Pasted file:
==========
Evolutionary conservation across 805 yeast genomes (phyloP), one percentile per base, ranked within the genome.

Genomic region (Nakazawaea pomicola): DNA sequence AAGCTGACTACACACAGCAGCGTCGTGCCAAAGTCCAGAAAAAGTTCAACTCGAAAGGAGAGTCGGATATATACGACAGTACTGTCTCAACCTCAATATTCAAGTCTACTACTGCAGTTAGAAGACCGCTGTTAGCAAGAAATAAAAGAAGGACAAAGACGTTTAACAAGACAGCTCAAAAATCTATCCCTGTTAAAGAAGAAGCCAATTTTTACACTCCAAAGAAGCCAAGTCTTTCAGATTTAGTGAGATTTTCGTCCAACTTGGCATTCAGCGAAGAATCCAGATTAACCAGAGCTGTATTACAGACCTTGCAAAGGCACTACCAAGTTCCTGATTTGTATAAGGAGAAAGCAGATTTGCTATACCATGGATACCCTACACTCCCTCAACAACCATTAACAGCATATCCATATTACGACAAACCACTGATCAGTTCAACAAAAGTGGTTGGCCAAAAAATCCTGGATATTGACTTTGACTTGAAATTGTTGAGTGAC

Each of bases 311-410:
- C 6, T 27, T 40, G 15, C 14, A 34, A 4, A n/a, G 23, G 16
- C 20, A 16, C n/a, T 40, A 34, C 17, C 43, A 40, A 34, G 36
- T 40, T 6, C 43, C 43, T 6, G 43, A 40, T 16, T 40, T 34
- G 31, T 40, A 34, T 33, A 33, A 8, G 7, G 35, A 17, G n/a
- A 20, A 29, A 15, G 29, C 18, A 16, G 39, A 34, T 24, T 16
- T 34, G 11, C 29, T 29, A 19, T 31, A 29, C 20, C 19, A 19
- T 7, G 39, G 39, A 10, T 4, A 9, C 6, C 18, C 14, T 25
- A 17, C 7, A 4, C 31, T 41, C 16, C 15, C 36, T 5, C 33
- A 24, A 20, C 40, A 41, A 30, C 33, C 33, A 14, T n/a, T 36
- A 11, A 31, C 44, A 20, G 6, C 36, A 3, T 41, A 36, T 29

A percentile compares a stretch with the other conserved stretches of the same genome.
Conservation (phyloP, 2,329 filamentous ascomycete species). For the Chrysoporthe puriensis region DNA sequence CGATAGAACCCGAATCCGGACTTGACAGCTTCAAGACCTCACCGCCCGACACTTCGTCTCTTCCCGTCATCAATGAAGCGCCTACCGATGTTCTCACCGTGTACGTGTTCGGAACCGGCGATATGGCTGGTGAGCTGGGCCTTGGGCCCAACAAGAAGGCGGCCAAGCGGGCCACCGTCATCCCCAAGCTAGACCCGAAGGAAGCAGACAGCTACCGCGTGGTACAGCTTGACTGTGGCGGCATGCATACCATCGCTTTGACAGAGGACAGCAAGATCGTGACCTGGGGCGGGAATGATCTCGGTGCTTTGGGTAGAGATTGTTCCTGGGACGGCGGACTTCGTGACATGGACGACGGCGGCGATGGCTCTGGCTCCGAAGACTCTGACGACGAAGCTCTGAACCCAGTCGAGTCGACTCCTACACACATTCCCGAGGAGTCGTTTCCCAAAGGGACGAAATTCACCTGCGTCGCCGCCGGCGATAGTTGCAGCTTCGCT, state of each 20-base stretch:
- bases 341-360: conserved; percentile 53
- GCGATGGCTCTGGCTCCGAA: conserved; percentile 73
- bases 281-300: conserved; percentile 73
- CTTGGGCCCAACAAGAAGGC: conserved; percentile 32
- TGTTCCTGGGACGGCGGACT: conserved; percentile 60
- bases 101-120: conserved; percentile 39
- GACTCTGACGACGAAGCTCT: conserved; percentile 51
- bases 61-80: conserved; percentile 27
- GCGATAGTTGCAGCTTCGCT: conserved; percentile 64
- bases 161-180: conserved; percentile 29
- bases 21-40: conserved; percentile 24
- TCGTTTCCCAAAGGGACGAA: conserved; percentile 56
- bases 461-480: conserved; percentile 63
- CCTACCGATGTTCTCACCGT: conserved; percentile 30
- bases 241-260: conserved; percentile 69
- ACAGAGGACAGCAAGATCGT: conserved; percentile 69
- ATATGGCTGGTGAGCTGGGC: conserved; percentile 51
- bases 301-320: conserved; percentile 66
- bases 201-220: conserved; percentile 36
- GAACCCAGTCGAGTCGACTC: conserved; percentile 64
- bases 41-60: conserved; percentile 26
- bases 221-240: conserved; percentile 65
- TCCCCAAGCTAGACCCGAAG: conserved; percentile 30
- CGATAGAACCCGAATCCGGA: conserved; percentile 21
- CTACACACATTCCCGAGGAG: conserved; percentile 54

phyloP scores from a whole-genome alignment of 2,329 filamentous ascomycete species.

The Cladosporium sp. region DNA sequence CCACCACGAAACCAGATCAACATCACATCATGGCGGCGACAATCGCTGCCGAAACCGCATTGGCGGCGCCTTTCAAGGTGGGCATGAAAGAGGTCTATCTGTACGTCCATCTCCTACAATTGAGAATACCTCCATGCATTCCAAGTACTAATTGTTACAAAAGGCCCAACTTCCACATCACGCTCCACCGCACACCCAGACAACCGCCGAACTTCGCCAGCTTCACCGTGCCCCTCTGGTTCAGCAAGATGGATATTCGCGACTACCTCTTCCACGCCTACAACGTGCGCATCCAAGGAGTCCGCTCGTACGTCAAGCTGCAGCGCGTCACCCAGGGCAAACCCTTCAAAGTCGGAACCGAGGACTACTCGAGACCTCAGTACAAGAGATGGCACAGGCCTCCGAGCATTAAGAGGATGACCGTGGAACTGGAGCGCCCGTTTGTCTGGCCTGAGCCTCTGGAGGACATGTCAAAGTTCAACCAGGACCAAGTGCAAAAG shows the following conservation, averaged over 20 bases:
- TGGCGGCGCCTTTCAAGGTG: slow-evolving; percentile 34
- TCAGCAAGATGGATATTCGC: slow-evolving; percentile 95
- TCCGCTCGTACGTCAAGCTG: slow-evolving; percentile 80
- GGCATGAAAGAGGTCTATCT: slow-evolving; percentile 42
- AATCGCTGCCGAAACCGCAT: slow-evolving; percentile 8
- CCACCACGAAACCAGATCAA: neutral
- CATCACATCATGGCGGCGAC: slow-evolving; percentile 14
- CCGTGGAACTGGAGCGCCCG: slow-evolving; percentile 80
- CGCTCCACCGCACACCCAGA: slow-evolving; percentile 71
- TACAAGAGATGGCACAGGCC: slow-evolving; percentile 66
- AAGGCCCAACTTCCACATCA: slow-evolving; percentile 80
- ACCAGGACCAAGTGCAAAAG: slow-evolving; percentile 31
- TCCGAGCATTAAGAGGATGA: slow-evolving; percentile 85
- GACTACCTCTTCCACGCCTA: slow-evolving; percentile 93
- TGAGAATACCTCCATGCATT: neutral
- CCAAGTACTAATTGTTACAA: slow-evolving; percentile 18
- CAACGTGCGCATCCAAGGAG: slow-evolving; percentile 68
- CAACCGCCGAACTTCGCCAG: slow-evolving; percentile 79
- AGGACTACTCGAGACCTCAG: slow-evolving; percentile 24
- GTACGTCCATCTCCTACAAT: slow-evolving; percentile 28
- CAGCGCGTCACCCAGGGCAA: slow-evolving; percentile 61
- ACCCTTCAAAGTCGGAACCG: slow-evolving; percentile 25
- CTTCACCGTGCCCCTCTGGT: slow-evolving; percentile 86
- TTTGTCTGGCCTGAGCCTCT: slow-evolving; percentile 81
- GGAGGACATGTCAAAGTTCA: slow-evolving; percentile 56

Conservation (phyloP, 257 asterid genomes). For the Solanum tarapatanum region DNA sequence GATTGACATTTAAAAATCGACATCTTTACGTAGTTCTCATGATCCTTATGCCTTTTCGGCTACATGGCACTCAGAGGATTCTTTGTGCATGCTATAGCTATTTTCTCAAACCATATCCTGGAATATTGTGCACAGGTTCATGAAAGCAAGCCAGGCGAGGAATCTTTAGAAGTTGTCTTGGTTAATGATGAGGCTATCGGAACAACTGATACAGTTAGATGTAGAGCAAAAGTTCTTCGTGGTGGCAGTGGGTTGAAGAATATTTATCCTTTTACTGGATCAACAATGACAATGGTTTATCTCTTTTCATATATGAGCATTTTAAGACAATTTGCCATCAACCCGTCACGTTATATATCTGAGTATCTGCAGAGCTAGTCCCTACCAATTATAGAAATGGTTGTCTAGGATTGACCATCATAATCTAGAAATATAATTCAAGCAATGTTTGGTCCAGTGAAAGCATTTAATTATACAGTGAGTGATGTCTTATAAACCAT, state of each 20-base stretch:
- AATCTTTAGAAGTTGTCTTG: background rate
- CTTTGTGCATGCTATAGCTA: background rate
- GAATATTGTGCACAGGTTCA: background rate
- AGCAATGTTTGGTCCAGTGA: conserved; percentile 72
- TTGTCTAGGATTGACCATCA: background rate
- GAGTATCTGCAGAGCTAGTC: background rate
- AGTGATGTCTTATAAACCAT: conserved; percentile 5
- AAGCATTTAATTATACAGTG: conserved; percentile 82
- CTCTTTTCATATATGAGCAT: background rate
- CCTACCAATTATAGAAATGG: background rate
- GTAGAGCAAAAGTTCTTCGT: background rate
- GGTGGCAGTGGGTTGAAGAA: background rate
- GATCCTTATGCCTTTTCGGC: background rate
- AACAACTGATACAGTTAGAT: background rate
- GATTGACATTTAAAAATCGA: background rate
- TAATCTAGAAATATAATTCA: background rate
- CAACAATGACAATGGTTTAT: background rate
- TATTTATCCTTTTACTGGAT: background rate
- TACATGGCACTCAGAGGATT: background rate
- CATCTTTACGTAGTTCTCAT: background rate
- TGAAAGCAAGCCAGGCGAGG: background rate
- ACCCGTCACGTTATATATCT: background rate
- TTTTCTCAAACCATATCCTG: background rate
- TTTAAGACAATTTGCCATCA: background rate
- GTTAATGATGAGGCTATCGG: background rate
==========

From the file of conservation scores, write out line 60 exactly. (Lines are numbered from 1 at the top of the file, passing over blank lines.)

- CAACCGCCGAACTTCGCCAG: slow-evolving; percentile 79